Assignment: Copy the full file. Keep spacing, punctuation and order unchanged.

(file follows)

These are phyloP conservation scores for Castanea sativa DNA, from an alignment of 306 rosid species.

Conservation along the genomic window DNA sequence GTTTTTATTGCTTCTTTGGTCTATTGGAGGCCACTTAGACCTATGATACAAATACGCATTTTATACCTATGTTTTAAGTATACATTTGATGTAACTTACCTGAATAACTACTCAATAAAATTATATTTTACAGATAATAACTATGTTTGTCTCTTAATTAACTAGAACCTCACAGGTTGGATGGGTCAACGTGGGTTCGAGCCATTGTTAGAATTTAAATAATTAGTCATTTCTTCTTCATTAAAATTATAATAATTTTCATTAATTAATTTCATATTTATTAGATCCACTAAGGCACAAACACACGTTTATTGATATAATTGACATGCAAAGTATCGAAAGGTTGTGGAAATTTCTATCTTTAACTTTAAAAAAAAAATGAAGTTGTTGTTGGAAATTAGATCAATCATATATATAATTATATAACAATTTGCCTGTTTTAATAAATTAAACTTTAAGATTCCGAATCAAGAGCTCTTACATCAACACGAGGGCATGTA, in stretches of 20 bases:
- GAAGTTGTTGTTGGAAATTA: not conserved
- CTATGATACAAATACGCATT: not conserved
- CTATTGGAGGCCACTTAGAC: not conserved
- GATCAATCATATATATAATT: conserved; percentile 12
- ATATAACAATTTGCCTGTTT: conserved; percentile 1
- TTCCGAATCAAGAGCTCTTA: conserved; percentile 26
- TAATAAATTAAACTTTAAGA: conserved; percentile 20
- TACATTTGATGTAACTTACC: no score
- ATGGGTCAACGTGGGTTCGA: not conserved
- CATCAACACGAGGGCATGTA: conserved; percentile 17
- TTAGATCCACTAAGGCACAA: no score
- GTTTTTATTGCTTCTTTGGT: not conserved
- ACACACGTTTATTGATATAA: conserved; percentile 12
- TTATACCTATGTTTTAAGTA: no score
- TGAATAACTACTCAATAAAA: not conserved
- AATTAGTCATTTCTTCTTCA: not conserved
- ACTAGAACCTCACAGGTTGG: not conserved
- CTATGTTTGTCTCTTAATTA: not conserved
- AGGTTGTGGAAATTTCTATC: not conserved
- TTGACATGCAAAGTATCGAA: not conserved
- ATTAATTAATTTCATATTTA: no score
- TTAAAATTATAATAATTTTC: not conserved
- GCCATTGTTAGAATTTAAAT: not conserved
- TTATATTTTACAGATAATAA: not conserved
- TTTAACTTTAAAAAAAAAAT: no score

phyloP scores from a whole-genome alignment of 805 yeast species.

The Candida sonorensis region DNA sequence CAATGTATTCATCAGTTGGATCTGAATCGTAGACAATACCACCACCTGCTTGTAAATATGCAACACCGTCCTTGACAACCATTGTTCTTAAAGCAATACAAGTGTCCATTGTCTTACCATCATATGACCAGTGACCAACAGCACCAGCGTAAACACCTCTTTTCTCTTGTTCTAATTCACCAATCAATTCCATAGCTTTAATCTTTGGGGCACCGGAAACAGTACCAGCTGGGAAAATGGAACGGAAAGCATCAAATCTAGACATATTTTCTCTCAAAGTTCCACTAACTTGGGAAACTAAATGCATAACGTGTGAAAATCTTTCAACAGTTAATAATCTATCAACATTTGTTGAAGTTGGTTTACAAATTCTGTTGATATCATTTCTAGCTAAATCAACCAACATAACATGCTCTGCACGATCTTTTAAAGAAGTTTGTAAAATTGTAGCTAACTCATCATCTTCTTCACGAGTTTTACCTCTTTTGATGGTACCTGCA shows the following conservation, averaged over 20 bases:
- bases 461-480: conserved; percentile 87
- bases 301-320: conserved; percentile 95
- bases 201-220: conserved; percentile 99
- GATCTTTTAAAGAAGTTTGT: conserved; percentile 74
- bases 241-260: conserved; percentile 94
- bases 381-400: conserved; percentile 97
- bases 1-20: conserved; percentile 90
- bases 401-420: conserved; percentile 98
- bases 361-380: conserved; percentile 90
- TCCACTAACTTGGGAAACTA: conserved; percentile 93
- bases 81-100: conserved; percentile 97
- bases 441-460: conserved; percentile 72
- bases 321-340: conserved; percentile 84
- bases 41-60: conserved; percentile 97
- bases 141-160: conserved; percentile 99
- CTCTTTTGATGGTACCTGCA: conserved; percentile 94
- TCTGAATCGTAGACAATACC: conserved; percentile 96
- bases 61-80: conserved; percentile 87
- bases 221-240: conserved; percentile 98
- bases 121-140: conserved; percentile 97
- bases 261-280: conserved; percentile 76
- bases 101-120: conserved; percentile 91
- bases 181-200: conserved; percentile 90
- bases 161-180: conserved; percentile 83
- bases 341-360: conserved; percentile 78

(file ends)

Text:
These are phyloP conservation scores for Castanea sativa DNA, from an alignment of 306 rosid species.

Conservation along the genomic window DNA sequence GTTTTTATTGCTTCTTTGGTCTATTGGAGGCCACTTAGACCTATGATACAAATACGCATTTTATACCTATGTTTTAAGTATACATTTGATGTAACTTACCTGAATAACTACTCAATAAAATTATATTTTACAGATAATAACTATGTTTGTCTCTTAATTAACTAGAACCTCACAGGTTGGATGGGTCAACGTGGGTTCGAGCCATTGTTAGAATTTAAATAATTAGTCATTTCTTCTTCATTAAAATTATAATAATTTTCATTAATTAATTTCATATTTATTAGATCCACTAAGGCACAAACACACGTTTATTGATATAATTGACATGCAAAGTATCGAAAGGTTGTGGAAATTTCTATCTTTAACTTTAAAAAAAAAATGAAGTTGTTGTTGGAAATTAGATCAATCATATATATAATTATATAACAATTTGCCTGTTTTAATAAATTAAACTTTAAGATTCCGAATCAAGAGCTCTTACATCAACACGAGGGCATGTA, in stretches of 20 bases:
- GAAGTTGTTGTTGGAAATTA: not conserved
- CTATGATACAAATACGCATT: not conserved
- CTATTGGAGGCCACTTAGAC: not conserved
- GATCAATCATATATATAATT: conserved; percentile 12
- ATATAACAATTTGCCTGTTT: conserved; percentile 1
- TTCCGAATCAAGAGCTCTTA: conserved; percentile 26
- TAATAAATTAAACTTTAAGA: conserved; percentile 20
- TACATTTGATGTAACTTACC: no score
- ATGGGTCAACGTGGGTTCGA: not conserved
- CATCAACACGAGGGCATGTA: conserved; percentile 17
- TTAGATCCACTAAGGCACAA: no score
- GTTTTTATTGCTTCTTTGGT: not conserved
- ACACACGTTTATTGATATAA: conserved; percentile 12
- TTATACCTATGTTTTAAGTA: no score
- TGAATAACTACTCAATAAAA: not conserved
- AATTAGTCATTTCTTCTTCA: not conserved
- ACTAGAACCTCACAGGTTGG: not conserved
- CTATGTTTGTCTCTTAATTA: not conserved
- AGGTTGTGGAAATTTCTATC: not conserved
- TTGACATGCAAAGTATCGAA: not conserved
- ATTAATTAATTTCATATTTA: no score
- TTAAAATTATAATAATTTTC: not conserved
- GCCATTGTTAGAATTTAAAT: not conserved
- TTATATTTTACAGATAATAA: not conserved
- TTTAACTTTAAAAAAAAAAT: no score

phyloP scores from a whole-genome alignment of 805 yeast species.

The Candida sonorensis region DNA sequence CAATGTATTCATCAGTTGGATCTGAATCGTAGACAATACCACCACCTGCTTGTAAATATGCAACACCGTCCTTGACAACCATTGTTCTTAAAGCAATACAAGTGTCCATTGTCTTACCATCATATGACCAGTGACCAACAGCACCAGCGTAAACACCTCTTTTCTCTTGTTCTAATTCACCAATCAATTCCATAGCTTTAATCTTTGGGGCACCGGAAACAGTACCAGCTGGGAAAATGGAACGGAAAGCATCAAATCTAGACATATTTTCTCTCAAAGTTCCACTAACTTGGGAAACTAAATGCATAACGTGTGAAAATCTTTCAACAGTTAATAATCTATCAACATTTGTTGAAGTTGGTTTACAAATTCTGTTGATATCATTTCTAGCTAAATCAACCAACATAACATGCTCTGCACGATCTTTTAAAGAAGTTTGTAAAATTGTAGCTAACTCATCATCTTCTTCACGAGTTTTACCTCTTTTGATGGTACCTGCA shows the following conservation, averaged over 20 bases:
- bases 461-480: conserved; percentile 87
- bases 301-320: conserved; percentile 95
- bases 201-220: conserved; percentile 99
- GATCTTTTAAAGAAGTTTGT: conserved; percentile 74
- bases 241-260: conserved; percentile 94
- bases 381-400: conserved; percentile 97
- bases 1-20: conserved; percentile 90
- bases 401-420: conserved; percentile 98
- bases 361-380: conserved; percentile 90
- TCCACTAACTTGGGAAACTA: conserved; percentile 93
- bases 81-100: conserved; percentile 97
- bases 441-460: conserved; percentile 72
- bases 321-340: conserved; percentile 84
- bases 41-60: conserved; percentile 97
- bases 141-160: conserved; percentile 99
- CTCTTTTGATGGTACCTGCA: conserved; percentile 94
- TCTGAATCGTAGACAATACC: conserved; percentile 96
- bases 61-80: conserved; percentile 87
- bases 221-240: conserved; percentile 98
- bases 121-140: conserved; percentile 97
- bases 261-280: conserved; percentile 76
- bases 101-120: conserved; percentile 91
- bases 181-200: conserved; percentile 90
- bases 161-180: conserved; percentile 83
- bases 341-360: conserved; percentile 78